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Full Online Book HomeLong StoriesA Rough Shaking - Chapter 10. The Black Aunt
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A Rough Shaking - Chapter 10. The Black Aunt Post by :glolo Category :Long Stories Author :George Macdonald Date :May 2012 Read :3238

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A Rough Shaking - Chapter 10. The Black Aunt

Chapter X. The black aunt

Clare was yet in his tenth year when an unhealthy summer came. The sun was bright and warm as in other summers, and the flowers in field and garden appeared as usual when the hour arrived for them to wake and look abroad; but the children of men did not fare so well as the children of the earth. A peculiar form of fever showed itself in the village. It was not very fatal, yet many were so affected as to be long unable to work. There was consequently much distress beyond the suffering of the fever itself. The parson and his wife went about from morning to night among the cottagers, helping everybody that needed help. They had no private fortune, but the small blanket of the benefice they spread freely over as many as it could be stretched to cover, depriving themselves of a good part of the food to which they had been accustomed, and of several degrees of necessary warmth. When at last the strength of the parson gave way, and the fever laid hold of him, he had to do without many comforts his wife would gladly have got for him. They were both of rather humble origin, having but one relative well-to-do, a sister of Mrs. Porson, who had married a rich but very common man. From her they could not ask help. She had never sent them any little present, and had been fiercely indignant with them for adopting Clare.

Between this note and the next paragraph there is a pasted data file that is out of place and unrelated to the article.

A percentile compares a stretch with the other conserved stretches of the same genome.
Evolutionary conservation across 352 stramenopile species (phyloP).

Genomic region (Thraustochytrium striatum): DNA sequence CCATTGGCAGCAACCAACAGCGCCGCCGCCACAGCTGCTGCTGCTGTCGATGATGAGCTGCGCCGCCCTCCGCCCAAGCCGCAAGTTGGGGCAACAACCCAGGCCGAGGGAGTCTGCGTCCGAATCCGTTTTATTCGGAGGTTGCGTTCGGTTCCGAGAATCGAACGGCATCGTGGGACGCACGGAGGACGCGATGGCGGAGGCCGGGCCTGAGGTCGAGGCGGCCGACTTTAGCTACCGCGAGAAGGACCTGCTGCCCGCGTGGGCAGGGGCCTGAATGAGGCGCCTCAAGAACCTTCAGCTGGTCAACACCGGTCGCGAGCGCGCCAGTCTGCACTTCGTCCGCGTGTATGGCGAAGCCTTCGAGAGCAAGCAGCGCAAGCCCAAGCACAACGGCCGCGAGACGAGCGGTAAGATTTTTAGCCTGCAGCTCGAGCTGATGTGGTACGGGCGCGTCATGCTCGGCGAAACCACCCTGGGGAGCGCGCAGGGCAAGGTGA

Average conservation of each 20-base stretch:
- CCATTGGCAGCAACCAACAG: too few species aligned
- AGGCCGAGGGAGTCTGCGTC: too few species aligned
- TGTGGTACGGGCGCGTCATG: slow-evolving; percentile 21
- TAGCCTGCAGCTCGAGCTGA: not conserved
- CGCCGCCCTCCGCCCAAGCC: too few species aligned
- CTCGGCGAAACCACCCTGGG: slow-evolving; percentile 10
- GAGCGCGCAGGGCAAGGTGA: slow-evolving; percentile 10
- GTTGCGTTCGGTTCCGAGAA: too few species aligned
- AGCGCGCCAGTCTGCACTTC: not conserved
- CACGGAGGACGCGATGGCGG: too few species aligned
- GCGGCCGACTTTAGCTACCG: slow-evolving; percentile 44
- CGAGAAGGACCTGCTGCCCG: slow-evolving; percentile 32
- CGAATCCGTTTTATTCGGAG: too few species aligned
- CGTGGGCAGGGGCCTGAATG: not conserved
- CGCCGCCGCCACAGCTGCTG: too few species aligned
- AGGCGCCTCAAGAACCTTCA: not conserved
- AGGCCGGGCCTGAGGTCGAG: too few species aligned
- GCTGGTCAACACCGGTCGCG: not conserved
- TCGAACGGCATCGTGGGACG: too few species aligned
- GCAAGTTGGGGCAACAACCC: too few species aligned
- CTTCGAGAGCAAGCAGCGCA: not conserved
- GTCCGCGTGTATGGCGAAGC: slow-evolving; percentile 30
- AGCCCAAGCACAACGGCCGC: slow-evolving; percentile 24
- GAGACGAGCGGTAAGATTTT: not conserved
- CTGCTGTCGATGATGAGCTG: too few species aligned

Neither of them once complained, though Mrs. Person, whose strength was much spent, could not help weeping sometimes when she was alone and free to weep. They knew their Lord did not live in luxury, and a secret gladness nestled in their hearts that they were allowed to suffer a little with him for the sake of the flock he had given into their charge.

The children of course had to share in the general gloom, but it did not trouble them much. For Clare, he was not easily troubled with anything. Always ready to help, he did not much realize what suffering was; and he had Mary to look after, which was labour and pleasure, work and play and pay all in one. His mother was at ease concerning her child when she knew her in Clare's charge, and was free to attend to her husband. She often said that if ever any were paid for being good to themselves, she and her husband were vastly overpaid for taking such a child from the shuddering arms of the earthquake.

But John Porson's hour was come. He must leave wife and children and parish, and go to him who had sent him. If any one think it hard he should so fare in doing his duty, let him be silent till he learn what the parson himself thought of the matter when he got home. People talk about death as the gosling might about life before it chips its egg. Take up their way of lamentation, and we shall find it an endless injustice to have to get up every morning and go to bed every night. Mrs. Porson wept, but never thought him or herself ill-used. And had she been low enough to indulge in self-pity, it would have been thrown away, for before she had time to wonder how she was to live and rear her children, she too was sent for. In this world she was not one of those mothers of little faith who trust God for themselves but not for their children, and when again with her husband, she would not trust God less.